Take the 2-minute tour ×
Stack Overflow is a question and answer site for professional and enthusiast programmers. It's 100% free, no registration required.

I have a bunch (about 20)thumbnail jpg images that I want to enlarge to a much bigger image when you click on each thumbnail. But I dont want to have so many large jpgs on my website, because that will slow down the entire site. Whats the best way to enable the user to view the thumbnail in large without making them into big jpg images? I need the enlarged image to be as big as possible, because each one has text that I want the user to be able to read easily. The link to my site is www.totalrecallsolutions.com I dont want to make them into pdf's because not everyone has a pdf viewer, and I dont want to make them download it. I also dont want to code each image onto its own webpage, even though I know that that will be able to be as big as I want, because I dont want to spend all that much time. Any other options? Thanks!

share|improve this question

1 Answer 1

I have a bunch (about 20)thumbnail jpg images that I want to enlarge to a much bigger image when you click on each thumbnail. But I dont want to have so many large jpgs on my website, because that will slow down the entire site.

I'm a little confused. You don't want to host the images, or you don't want them embedded? If you don't want to host them, use something like photobucket. If you don't want them directly embbeded to your page, look at javascript popup windows.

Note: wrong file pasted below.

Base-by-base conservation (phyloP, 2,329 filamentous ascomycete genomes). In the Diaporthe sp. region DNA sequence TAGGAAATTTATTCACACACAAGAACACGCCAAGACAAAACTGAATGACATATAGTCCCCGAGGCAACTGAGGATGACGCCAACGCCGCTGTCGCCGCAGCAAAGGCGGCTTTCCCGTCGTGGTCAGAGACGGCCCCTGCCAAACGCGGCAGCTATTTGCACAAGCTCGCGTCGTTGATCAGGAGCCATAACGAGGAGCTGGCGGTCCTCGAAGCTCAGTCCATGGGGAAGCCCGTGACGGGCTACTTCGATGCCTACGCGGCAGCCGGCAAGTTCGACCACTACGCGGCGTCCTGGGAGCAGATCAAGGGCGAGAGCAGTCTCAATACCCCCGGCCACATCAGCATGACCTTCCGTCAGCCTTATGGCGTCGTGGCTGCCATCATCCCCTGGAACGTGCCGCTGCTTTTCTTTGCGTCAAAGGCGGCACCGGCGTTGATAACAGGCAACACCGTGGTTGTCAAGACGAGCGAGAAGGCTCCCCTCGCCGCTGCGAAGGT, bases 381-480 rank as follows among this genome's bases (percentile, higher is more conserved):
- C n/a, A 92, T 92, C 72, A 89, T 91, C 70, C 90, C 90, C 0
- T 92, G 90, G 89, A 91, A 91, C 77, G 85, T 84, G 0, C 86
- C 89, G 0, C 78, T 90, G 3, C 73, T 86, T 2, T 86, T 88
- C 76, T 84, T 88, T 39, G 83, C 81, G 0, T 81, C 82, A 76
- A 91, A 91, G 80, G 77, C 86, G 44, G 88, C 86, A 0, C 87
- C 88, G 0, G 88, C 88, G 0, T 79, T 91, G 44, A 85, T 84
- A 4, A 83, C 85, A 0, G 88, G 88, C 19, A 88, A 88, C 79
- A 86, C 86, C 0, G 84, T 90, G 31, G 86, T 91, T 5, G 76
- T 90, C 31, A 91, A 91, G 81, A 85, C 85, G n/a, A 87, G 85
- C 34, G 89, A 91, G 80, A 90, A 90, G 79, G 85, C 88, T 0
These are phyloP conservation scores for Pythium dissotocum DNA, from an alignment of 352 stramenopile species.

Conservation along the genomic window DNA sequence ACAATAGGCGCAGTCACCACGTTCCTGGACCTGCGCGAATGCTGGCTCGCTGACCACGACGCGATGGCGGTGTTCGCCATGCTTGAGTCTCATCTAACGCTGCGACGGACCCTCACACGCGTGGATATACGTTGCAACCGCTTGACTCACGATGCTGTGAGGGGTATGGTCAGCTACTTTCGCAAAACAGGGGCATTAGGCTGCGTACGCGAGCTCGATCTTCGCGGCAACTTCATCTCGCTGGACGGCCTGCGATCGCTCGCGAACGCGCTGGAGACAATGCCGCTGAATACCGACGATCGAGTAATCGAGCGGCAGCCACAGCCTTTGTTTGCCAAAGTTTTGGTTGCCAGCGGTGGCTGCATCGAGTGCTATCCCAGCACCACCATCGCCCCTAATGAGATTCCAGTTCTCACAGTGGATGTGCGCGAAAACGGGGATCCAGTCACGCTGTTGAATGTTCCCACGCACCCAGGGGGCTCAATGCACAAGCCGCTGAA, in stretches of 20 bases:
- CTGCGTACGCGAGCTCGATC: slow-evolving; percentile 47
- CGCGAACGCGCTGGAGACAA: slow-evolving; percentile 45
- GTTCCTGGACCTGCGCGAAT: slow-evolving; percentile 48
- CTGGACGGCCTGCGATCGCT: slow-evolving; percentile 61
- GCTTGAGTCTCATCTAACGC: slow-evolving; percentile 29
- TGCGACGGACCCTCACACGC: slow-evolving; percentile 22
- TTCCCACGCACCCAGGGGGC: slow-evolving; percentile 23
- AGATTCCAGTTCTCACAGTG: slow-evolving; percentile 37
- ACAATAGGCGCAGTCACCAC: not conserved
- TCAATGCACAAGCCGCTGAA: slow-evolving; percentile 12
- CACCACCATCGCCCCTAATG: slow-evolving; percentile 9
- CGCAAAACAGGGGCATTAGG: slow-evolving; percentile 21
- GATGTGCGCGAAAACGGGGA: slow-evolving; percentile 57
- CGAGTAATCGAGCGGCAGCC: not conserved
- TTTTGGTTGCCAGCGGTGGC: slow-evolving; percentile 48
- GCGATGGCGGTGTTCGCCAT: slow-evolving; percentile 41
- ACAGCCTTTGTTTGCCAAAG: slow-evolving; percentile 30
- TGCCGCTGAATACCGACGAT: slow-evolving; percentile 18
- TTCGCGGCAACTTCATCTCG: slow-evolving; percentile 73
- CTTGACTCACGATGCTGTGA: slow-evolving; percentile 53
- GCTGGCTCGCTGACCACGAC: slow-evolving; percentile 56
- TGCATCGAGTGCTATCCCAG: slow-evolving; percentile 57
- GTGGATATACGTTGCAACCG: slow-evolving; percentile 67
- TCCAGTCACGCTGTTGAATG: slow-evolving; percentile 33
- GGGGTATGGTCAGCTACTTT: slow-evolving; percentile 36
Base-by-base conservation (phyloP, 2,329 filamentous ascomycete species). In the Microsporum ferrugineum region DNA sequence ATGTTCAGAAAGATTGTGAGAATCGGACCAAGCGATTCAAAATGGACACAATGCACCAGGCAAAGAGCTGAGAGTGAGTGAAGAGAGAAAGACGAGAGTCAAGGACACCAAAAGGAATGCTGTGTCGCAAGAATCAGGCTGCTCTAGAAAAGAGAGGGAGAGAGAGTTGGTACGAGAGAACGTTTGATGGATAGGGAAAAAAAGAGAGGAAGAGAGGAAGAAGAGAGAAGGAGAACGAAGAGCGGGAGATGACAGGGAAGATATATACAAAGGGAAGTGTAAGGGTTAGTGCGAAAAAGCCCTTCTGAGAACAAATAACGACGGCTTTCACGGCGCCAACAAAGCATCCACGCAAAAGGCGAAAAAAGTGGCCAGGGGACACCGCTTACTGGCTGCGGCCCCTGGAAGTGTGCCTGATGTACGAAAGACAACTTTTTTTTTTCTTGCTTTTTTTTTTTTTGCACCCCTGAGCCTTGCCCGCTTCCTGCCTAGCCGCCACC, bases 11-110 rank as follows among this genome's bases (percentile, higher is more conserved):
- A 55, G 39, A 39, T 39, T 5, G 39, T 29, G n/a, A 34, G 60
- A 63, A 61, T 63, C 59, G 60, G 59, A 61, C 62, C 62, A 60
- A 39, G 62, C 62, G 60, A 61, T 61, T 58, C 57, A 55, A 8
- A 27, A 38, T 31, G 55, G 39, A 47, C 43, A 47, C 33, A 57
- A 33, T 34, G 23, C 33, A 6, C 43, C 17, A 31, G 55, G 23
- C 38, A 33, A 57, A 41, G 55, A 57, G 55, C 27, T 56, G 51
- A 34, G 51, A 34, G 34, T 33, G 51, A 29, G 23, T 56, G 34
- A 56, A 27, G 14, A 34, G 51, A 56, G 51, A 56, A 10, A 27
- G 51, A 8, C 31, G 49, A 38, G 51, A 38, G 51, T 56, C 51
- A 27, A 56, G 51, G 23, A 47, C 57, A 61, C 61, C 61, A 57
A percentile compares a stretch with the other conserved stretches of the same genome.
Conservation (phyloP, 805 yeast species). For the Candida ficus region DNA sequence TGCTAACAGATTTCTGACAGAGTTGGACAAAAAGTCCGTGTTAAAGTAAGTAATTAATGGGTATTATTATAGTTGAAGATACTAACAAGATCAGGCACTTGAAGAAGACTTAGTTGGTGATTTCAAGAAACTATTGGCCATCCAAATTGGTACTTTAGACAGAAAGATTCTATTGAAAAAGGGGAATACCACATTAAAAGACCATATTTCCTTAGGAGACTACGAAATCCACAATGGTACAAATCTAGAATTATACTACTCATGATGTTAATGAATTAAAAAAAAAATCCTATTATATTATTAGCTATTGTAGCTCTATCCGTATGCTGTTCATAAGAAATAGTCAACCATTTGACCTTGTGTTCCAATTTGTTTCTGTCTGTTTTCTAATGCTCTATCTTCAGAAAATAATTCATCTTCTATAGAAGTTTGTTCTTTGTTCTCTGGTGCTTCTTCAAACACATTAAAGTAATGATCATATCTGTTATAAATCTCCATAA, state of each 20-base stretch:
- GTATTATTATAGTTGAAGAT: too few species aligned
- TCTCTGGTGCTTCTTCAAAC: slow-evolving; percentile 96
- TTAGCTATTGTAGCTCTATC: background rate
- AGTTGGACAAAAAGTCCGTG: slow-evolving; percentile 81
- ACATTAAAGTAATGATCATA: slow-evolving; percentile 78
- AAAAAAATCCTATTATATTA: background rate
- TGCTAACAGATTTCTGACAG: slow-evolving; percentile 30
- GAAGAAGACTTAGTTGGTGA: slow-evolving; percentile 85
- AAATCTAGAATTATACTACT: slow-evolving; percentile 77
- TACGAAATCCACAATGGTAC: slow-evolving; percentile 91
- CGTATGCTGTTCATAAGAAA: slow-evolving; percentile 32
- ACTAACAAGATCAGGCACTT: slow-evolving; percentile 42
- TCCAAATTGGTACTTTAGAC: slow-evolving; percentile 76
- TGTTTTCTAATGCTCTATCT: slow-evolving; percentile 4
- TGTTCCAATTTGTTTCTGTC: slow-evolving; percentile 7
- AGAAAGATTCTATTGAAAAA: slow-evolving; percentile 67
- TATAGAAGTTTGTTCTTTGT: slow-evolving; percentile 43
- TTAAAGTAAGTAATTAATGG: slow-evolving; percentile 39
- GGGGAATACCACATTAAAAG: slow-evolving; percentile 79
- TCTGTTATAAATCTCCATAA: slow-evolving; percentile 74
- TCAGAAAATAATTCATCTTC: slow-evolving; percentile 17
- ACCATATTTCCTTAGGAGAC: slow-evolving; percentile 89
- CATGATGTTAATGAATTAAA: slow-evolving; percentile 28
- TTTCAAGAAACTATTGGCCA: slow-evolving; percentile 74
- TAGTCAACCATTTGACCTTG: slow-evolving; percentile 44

share|improve this answer
    
If I dont want them directly embedded, and I use a javascript pop up window, dont I still need to host them on my site? Having so many large images on my site will slow it down. –  user828640 Feb 2 '12 at 11:53
    
If you didn't want to host them, you could upload them to Photobucket, and link directly to the url. (I've used photobucket in the past to host images, you can get a direct link). Having the large images in your site directory shouldn't slow it down until you actually load them. Even then, a high-res png file doesn't take long to load on anything other than a slow connection. –  Adam Feb 2 '12 at 12:22
    
thanks a lot for your help. A png file is better in this case than a jpg? –  user828640 Feb 2 '12 at 12:44
    
No Worries. It's very subjective. PNG is a lossless compression format. You will get an accurate representation of the original. JPG is lossy, so the quality of the image will suffer. PNG can result in larger files if they are high res with lots of colours. Here's a quick lowdown labnol.org/software/tutorials/… –  Adam Feb 2 '12 at 12:56
    
Thanks for your help, I will check out photobucket. –  user828640 Feb 2 '12 at 19:54

Your Answer

 
discard

By posting your answer, you agree to the privacy policy and terms of service.

Not the answer you're looking for? Browse other questions tagged or ask your own question.